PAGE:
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EMIR

European Market Infrastructure Regulation (EMIR) is the Regulation of the European Parliament and the Council of 4 July 2012 on OTC (over-the-counter) derivatives, central counterparties and trade repositories. This Regulation, as well as other related regulations, set requirements in relation to all the parties entering into transactions with derivatives. Full text of the EMIR is available through the following link: http://eur-lex.europa.eu/legal-content

 

Financial Instruments

EMIR applies to all transactions with derivatives such as options and futures contracts, currency forwards and swaps, margin forex and CFDs, as well as any other derivatives. Full list of financial instruments is available through the following link:

http://eur-lex.europa.eu/LexUriServ/LexUriServ.do (Annex I, Section C, Articles 4-10).

 

Main EMIR requirements
  • Providing reports on transactions with derivatives to trade repositories (institutions established for the purpose of collection, analysis, storage and transfer information on transactions with derivatives to regulatory authorities);
  • Performing clearing with central counterparty for OTC derivatives;
  • Implementation of risk mitigation measures for transactions in respect of which clearing with central counterparty is not required.
Reporting

Starting 12 February 2014, the EU resident entities are required to provide reports about transactions with derivatives to one of the trade repositories. Such reports should be provided on the next day (T+1) after the transaction was concluded or changed. Providing reports can be delegated to another party of transaction or a third party. Full information on the procedure of reporting and the regularity of reporting is available through the following link:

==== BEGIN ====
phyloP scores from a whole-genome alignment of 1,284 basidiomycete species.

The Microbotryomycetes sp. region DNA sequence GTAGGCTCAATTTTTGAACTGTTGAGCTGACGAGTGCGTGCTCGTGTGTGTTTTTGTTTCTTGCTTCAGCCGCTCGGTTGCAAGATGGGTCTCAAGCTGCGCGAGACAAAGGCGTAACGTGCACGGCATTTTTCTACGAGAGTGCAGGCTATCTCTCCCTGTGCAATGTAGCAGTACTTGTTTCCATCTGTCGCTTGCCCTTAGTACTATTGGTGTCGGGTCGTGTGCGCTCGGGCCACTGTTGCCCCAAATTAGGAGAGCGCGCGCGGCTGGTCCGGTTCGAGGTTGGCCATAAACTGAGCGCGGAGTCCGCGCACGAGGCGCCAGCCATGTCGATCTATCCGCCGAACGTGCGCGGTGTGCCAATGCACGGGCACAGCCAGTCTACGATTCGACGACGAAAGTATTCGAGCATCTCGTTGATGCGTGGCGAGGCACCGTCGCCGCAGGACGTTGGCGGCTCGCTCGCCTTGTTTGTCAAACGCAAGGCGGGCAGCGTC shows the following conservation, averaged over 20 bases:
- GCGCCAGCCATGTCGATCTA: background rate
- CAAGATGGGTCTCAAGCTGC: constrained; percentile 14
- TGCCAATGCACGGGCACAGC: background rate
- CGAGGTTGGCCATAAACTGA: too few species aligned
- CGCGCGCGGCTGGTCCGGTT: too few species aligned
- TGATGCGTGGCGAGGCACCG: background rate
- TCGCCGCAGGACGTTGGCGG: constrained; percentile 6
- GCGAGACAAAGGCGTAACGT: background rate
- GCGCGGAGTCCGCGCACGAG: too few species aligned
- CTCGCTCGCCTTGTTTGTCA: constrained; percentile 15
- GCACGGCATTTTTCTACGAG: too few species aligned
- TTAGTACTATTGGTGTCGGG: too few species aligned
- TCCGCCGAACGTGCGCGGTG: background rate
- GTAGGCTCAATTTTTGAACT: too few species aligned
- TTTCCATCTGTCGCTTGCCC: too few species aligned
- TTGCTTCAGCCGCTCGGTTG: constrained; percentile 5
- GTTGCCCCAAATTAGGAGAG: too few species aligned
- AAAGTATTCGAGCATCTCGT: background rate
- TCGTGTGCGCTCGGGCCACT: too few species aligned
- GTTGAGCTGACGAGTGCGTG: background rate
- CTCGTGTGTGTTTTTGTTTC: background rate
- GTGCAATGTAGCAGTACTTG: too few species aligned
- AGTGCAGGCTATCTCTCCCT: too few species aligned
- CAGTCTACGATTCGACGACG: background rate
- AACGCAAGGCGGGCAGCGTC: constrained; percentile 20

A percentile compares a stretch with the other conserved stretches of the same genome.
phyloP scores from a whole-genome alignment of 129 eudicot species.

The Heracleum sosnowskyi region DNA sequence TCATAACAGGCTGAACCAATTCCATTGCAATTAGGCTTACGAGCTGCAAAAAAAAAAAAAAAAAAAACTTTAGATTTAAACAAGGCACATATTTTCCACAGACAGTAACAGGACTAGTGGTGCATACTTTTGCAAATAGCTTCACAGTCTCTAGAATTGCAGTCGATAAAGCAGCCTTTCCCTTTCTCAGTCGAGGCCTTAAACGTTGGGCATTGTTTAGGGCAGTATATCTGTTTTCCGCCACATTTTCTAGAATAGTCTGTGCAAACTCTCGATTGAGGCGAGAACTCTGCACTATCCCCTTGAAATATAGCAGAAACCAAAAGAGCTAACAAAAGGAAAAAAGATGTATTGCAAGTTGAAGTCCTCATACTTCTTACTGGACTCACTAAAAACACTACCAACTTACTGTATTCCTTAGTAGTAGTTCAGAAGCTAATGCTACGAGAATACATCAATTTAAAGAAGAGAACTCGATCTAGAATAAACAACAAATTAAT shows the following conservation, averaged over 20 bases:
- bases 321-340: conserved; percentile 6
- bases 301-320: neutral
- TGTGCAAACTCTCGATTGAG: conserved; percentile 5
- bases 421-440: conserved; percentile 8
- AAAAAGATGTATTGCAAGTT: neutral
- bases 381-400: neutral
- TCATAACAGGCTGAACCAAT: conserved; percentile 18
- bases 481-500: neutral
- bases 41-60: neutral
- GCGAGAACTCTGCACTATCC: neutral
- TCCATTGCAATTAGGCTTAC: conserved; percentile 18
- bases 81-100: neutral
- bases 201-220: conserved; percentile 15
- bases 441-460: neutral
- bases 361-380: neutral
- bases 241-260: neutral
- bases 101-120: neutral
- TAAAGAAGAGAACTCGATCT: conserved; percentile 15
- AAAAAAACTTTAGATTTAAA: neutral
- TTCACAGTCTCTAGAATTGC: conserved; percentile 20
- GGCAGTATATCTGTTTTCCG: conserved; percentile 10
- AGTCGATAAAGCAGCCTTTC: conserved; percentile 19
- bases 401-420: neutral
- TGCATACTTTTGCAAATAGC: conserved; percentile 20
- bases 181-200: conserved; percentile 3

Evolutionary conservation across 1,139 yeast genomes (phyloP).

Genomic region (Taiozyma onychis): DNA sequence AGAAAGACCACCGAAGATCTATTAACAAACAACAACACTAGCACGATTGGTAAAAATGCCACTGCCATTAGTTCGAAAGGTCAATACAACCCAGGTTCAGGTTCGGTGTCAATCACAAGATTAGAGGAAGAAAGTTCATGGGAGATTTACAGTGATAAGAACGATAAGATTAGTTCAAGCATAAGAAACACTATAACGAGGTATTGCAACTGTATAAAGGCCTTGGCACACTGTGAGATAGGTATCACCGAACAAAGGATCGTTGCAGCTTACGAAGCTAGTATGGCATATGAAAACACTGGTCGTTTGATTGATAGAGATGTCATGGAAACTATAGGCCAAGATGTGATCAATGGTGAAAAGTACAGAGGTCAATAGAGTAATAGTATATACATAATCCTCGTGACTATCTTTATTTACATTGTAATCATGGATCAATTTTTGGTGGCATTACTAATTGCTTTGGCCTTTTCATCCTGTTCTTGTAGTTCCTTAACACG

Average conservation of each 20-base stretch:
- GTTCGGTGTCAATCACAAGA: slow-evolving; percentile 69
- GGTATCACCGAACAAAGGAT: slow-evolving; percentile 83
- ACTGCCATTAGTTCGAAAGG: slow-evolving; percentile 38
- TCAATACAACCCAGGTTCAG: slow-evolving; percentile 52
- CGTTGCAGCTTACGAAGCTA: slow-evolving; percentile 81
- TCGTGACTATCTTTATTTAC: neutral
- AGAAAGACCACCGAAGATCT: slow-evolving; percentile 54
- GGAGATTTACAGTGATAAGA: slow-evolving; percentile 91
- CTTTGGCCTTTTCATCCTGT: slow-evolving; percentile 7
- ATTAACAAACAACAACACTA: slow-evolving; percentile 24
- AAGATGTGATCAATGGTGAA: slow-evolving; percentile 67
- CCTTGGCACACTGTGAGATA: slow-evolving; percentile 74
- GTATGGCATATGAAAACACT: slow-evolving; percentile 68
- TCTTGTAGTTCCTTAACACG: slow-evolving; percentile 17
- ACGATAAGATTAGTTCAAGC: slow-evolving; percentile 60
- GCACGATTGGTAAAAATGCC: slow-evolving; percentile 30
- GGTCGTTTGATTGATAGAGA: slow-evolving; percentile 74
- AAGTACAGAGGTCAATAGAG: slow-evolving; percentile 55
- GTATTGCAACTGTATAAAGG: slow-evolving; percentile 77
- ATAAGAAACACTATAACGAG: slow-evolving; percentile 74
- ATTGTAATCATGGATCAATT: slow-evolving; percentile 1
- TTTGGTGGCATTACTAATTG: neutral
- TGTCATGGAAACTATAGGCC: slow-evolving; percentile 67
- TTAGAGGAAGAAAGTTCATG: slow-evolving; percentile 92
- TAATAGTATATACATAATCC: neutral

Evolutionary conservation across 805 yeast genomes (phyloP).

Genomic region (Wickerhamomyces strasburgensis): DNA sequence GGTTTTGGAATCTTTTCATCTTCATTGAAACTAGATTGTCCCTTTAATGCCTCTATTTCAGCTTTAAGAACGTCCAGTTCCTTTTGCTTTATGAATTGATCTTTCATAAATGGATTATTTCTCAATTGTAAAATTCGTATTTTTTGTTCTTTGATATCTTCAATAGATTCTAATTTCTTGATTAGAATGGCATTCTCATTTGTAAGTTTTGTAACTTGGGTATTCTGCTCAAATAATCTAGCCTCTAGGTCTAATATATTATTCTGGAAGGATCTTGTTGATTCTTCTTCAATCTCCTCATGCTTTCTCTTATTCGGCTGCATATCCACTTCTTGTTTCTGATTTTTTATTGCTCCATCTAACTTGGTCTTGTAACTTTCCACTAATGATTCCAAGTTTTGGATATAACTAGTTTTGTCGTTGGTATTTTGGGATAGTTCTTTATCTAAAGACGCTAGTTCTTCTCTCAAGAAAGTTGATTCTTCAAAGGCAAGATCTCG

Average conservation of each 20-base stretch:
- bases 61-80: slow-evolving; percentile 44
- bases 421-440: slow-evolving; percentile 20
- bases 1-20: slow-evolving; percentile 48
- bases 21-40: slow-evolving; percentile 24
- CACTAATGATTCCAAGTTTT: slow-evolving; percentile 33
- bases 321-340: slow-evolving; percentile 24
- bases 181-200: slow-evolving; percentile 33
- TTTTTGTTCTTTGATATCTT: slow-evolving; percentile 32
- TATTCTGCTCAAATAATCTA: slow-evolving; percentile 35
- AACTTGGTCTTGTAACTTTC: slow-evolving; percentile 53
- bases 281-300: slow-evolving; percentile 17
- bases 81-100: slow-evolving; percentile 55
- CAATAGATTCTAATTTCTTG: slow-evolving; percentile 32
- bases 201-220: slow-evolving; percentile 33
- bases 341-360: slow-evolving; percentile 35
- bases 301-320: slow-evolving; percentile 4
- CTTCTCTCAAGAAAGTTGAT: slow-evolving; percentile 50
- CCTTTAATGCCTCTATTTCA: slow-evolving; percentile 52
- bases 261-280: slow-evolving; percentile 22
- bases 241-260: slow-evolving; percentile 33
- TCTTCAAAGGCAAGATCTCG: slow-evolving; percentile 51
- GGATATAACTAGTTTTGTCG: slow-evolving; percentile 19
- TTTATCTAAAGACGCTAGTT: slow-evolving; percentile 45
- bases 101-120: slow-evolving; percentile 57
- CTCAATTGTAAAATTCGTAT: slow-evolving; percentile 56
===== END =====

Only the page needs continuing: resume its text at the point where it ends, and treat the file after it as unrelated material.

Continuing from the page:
http://eur-lex.europa.eu/LexUriServ/LexUriServ.do.

EMIR requirements apply to transactions that have been concluded or executed starting 16 August 2012.

 

Legal Entity Identifier

In order to ensure reporting to trade repositories, the EU resident entities should obtain the LEI (Legal Entity Identifier) code – a 20-digit code consisting of letters and numbers that identifies each legal entity participating in the transaction with derivatives as one of the parties to the transaction. The current list of authorities that provide LEI codes is available through the following link:

http://www.leiroc.org/publications/gls/lou_20131003_2.pdf.

 

One of the fundamental objectives of EMIR is implementation of risk mitigation measures that includes:
  • Confirmation of transactions in a timely manner;
  • Portfolio compression and reconcilation;
  • Dispute resolution process.
Clearing

If the notional value of transactions exceeds the clearing threshold, the client is obliged to perform clearing of OTC derivatives trades with central counterparty.

Effective clearing thresholds (established by European Securities and Markets Authority, ESMA), exceeding which there is an obligation to perform clearing:

  • EUR 1 billion – notional value of the contract for OTC derivatives trades on debt securities and equity;
  • EUR 3 billion – notional value of the contract for OTC derivatives trades on interest rates, currency pairs, commodities and other financial instruments.

Trades aimed at reducing business risks (hedging) are not taken into account when calculating the amount of the limit/threshold for clearing.

 

 



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